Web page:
Stacks Image 2005

Longchamp CEO Jean Cassegrain tells ISBN about independence, creative freedom and daring prior the brand’s flagship store opening – Maison 8 – in Hong Kong
French leather and luxury goods purveyor Longchamp - founded in 1948 by Jean Cassegrain - began life as a tabac, Au Sultan, on rue de Poissonière in Paris during the 1930’s. Demand for tobacco, known as “brown gold” due to its value and scarcity, soared in the run up to and immediately after the Second World War and Cassegrain’s tabac helped fuel the growth, catering to allied troops with its tobacco and smoking accessories. Surprisingly pipe sales were the most profitable part of the business. But when soldiers – who had been the store’s best customers – began to leave Paris, Cassegrain saw a need to diversify. Not content with selling conventional pipes he introduced leather-sheathed pipes – a technique drawn from the sadler’s trade – regarded as novelty items of luxury, for which exotic leathers like horsehair and crocodile were used. There was even the “Lady”, a pipe for the adventurous woman wanting to channel her inner George Sand. Their instant success convinced Cassegrain that the firm’s future lay in diversifying into small leather goods; passport covers, lighters and wallets followed, as did Longchamp’s first factory in Segré.
Cassegrain’s hunch had been right. By 1960 Longchamp products were sold in more than 100 countries and by the 1970’s, Longchamp was known more for its lightweight travel accessories than tobacco and boutiques in Hong Kong and Japan followed by the end of that decade. Philippe Cassegrain took the helm in 1980 and has been expanding the Longchamp influence since, which included an entry to the US market in the 1990’s. The firm has become associated with Le Pliage, its folding bag made from vinyl and leather trim, and its associations, undertaking partnerships with architect Thomas Heatherwick, artists Tracy Emin and Jeremy Scott, and using Kate Moss as both a face for its womenswear collection, and as designer. The firm that began as a modest tabac boasts annual revenue of 260 million euros, outlets in more than 100 countries and 1,650 employees worldwide. In the words of current CEO who shares the same name as his grandfather Jean Cassegrain, “even though everything has evolved, nothing has changed”. ISBN spoke with Cassegrain.
Convey Longchamp in three words or ideas
  • Leather: something that we’re passionate about. Even though the company has changed a lot over the years, leisure has remained a focal point.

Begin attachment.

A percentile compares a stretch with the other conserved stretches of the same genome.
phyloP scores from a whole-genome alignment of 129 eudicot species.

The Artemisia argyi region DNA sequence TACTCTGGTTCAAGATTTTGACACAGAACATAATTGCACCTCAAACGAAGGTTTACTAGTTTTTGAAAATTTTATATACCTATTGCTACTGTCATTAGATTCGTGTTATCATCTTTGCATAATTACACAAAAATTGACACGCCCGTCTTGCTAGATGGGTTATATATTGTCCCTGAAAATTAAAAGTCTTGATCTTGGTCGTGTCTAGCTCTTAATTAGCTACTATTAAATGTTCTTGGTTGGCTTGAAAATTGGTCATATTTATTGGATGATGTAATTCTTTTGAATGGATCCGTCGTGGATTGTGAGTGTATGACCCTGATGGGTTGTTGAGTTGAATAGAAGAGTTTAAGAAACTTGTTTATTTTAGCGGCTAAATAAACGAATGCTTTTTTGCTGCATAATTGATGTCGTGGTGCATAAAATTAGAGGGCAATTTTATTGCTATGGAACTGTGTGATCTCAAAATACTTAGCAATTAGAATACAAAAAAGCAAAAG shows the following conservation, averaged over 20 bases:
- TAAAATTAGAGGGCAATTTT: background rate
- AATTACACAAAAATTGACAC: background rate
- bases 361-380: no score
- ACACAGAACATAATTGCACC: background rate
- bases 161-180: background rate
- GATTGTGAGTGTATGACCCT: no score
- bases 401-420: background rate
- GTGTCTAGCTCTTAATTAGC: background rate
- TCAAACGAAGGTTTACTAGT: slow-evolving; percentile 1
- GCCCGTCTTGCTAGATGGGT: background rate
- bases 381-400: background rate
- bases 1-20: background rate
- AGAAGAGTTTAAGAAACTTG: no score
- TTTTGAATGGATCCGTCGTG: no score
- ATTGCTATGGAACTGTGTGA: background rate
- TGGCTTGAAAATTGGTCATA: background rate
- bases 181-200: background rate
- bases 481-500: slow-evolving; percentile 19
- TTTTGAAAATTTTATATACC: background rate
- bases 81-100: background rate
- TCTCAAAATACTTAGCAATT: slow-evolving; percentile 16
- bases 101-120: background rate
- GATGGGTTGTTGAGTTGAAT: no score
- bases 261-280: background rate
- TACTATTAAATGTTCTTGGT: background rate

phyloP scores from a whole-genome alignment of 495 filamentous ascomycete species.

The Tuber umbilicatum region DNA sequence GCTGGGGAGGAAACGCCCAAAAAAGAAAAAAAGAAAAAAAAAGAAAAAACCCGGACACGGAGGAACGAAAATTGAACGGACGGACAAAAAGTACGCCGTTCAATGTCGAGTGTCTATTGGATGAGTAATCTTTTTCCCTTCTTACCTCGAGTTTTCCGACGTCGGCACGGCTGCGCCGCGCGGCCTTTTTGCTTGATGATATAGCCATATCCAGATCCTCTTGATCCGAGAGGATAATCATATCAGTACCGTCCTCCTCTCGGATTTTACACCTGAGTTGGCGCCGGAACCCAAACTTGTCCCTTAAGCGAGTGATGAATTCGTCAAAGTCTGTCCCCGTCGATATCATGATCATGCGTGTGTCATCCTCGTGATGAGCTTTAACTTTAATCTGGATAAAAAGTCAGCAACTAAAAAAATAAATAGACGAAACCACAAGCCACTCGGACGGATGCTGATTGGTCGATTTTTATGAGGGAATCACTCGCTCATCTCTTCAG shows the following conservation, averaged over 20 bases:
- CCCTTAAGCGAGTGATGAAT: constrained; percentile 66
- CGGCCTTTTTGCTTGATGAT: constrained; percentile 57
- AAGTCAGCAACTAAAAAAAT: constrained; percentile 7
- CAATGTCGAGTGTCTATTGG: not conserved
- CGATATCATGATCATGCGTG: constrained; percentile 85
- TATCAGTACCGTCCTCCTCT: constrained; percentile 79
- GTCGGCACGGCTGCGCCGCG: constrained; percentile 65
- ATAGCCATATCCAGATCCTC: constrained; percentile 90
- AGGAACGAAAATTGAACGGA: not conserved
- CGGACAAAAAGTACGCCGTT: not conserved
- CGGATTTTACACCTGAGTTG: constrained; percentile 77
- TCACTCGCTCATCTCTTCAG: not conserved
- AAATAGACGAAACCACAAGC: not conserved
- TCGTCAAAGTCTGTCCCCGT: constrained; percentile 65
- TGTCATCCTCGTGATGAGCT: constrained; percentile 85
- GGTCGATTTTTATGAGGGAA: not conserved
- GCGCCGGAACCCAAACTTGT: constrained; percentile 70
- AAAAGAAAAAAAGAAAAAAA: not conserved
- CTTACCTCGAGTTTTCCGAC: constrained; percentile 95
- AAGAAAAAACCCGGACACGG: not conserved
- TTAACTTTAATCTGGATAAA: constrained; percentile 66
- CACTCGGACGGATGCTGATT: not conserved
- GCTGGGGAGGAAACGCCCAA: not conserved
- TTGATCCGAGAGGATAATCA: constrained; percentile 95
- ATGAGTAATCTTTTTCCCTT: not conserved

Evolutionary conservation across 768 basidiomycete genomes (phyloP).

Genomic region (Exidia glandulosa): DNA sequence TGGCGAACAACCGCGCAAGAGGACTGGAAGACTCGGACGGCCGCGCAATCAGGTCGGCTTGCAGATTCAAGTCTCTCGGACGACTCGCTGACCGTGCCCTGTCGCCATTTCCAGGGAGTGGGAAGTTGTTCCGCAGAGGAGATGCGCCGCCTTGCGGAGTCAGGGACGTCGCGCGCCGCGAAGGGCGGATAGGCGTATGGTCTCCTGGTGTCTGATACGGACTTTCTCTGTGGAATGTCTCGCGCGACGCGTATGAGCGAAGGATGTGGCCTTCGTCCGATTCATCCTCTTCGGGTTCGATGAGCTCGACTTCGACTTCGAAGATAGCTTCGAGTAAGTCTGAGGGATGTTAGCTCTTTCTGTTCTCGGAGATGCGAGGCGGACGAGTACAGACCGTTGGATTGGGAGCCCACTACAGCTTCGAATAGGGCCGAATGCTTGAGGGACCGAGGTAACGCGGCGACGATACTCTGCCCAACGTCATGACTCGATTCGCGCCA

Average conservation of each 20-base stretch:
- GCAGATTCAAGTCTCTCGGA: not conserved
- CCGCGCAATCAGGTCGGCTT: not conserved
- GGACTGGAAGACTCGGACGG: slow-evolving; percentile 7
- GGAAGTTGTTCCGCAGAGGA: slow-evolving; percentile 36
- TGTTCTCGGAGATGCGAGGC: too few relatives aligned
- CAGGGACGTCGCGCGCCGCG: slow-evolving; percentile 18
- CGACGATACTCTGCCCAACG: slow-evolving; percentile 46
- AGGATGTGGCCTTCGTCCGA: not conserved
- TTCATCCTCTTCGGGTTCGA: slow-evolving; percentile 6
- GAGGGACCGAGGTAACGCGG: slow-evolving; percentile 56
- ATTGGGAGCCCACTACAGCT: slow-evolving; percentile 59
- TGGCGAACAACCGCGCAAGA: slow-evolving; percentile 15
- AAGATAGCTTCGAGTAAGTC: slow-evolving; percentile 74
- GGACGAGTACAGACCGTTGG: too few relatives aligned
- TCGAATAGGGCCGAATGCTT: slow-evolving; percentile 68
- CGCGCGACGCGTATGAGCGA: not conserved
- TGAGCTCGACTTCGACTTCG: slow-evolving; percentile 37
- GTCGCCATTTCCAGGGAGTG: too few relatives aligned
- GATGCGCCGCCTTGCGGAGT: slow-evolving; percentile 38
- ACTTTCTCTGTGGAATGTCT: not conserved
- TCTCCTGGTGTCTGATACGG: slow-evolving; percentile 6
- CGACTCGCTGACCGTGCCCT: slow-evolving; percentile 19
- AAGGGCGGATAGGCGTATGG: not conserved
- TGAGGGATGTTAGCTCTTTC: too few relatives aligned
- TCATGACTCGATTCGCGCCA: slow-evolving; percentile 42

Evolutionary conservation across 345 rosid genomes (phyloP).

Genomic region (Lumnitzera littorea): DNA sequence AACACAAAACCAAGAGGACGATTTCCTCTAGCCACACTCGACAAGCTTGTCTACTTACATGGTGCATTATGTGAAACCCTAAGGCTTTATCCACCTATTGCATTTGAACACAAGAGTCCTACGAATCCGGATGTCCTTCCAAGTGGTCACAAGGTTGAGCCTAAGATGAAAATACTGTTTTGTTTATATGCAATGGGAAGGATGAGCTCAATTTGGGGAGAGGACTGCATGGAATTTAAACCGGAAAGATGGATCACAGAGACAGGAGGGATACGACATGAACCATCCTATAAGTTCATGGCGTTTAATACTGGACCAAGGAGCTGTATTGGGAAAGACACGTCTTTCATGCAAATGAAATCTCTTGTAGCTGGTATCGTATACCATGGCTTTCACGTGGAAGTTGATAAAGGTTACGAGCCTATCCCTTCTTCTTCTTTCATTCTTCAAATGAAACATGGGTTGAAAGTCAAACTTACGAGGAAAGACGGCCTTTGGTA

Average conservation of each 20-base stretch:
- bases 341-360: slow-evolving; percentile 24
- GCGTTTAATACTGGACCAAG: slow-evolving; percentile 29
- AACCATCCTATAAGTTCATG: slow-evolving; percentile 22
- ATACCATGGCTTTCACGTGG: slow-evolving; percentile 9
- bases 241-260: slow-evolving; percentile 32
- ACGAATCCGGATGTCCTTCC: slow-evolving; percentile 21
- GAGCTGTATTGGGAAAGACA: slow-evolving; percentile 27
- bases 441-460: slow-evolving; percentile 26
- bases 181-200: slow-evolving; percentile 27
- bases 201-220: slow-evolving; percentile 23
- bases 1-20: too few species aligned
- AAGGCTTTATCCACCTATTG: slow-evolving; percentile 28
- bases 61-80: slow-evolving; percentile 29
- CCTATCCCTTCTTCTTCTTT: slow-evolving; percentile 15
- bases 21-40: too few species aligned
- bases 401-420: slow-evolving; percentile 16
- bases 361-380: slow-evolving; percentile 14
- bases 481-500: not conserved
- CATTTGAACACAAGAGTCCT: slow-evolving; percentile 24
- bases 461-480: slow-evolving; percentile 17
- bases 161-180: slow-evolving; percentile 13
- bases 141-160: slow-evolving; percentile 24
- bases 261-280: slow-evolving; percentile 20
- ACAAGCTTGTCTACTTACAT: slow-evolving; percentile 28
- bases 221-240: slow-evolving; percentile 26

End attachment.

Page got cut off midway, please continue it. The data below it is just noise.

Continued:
• Quality/craftsmanship: We operate our own factories, which is obviously very important to us in maintaining both of those things.
  • Family: we’ve always been a family business.
What’s the must-have Longchamp product?

It's the most difficult thing in the world to design a simple product.
The folding bag [Le Pliage] is unique to us, and a big success around the world. The appeal of that product is that it is very original but also very simple. It’s the most difficult thing in the world to design a simple product. That’s its greatest quality and why it’s universal.

What benefits does independence bring?

The luxury of seeing things long term; we are not the slaves of the quarterly result, and all those shareholders. We don’t have to give positive feedback to the financial community every quarter, so that’s really important. To give you a concrete example, during the financial crisis of last year, most brands cut down on their advertising budget, but we changed nothing.
Crises last as long as they last, but it doesn’t change things long term. So we can be less profitable one year, and more profitable the next; it’s not that important in the greater scheme of things. But it does mean we can think of the future rather than the now.
Leather has remained a focal point. It’s something we’re passionate about.

Does that enhance Longchamp’s design?

It gives more creative freedom in terms of product design. We sometimes dare to do things which are a little bit free – by that I mean things which are not going to be meaningful commercially but which we have fun doing. In broader terms, look at the example of Kate Moss. We started with Kate Moss in 2005, right at the time when she was having difficulty with the British media, you know how they can be … as a result, a lot of lines were dropping her.

And if you are a public company that’s the thing to do; but for us, it was a risk we were able to take because we have the luxury of doing things in a different or unexpected way. A few years ago we did collaborations with artists - we had a nice idea to bring to the market - even though we knew its commercial potential was limited. But sometimes we do things just for the pleasure of it.